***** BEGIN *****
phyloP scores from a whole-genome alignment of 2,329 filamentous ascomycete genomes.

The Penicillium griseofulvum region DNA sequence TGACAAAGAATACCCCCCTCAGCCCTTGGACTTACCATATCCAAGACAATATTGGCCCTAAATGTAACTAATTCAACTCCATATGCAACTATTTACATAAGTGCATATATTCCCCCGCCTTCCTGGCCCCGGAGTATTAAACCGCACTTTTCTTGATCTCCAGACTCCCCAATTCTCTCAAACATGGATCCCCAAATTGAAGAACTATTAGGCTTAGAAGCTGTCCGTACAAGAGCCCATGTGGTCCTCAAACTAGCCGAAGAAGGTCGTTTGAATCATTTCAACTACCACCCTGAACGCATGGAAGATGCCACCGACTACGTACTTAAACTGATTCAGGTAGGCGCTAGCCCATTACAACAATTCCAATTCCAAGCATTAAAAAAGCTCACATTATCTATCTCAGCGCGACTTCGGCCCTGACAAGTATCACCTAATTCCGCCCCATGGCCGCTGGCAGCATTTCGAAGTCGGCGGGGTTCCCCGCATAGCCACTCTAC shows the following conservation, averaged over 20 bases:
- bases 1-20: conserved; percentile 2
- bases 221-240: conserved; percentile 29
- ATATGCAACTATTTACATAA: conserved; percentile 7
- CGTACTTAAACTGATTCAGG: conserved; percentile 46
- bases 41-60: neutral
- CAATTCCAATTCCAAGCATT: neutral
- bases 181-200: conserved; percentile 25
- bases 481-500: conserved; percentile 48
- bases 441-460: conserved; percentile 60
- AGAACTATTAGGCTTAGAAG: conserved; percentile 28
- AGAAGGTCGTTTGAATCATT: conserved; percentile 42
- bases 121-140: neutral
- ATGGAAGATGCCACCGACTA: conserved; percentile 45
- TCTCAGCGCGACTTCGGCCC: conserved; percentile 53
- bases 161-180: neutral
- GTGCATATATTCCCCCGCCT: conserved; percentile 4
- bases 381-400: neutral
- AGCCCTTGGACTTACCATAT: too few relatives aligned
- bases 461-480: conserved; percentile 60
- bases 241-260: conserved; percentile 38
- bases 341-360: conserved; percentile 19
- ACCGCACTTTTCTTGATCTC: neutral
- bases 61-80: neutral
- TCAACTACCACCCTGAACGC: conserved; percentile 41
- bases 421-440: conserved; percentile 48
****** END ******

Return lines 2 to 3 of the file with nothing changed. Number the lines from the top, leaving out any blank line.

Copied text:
The Penicillium griseofulvum region DNA sequence TGACAAAGAATACCCCCCTCAGCCCTTGGACTTACCATATCCAAGACAATATTGGCCCTAAATGTAACTAATTCAACTCCATATGCAACTATTTACATAAGTGCATATATTCCCCCGCCTTCCTGGCCCCGGAGTATTAAACCGCACTTTTCTTGATCTCCAGACTCCCCAATTCTCTCAAACATGGATCCCCAAATTGAAGAACTATTAGGCTTAGAAGCTGTCCGTACAAGAGCCCATGTGGTCCTCAAACTAGCCGAAGAAGGTCGTTTGAATCATTTCAACTACCACCCTGAACGCATGGAAGATGCCACCGACTACGTACTTAAACTGATTCAGGTAGGCGCTAGCCCATTACAACAATTCCAATTCCAAGCATTAAAAAAGCTCACATTATCTATCTCAGCGCGACTTCGGCCCTGACAAGTATCACCTAATTCCGCCCCATGGCCGCTGGCAGCATTTCGAAGTCGGCGGGGTTCCCCGCATAGCCACTCTAC shows the following conservation, averaged over 20 bases:
- bases 1-20: conserved; percentile 2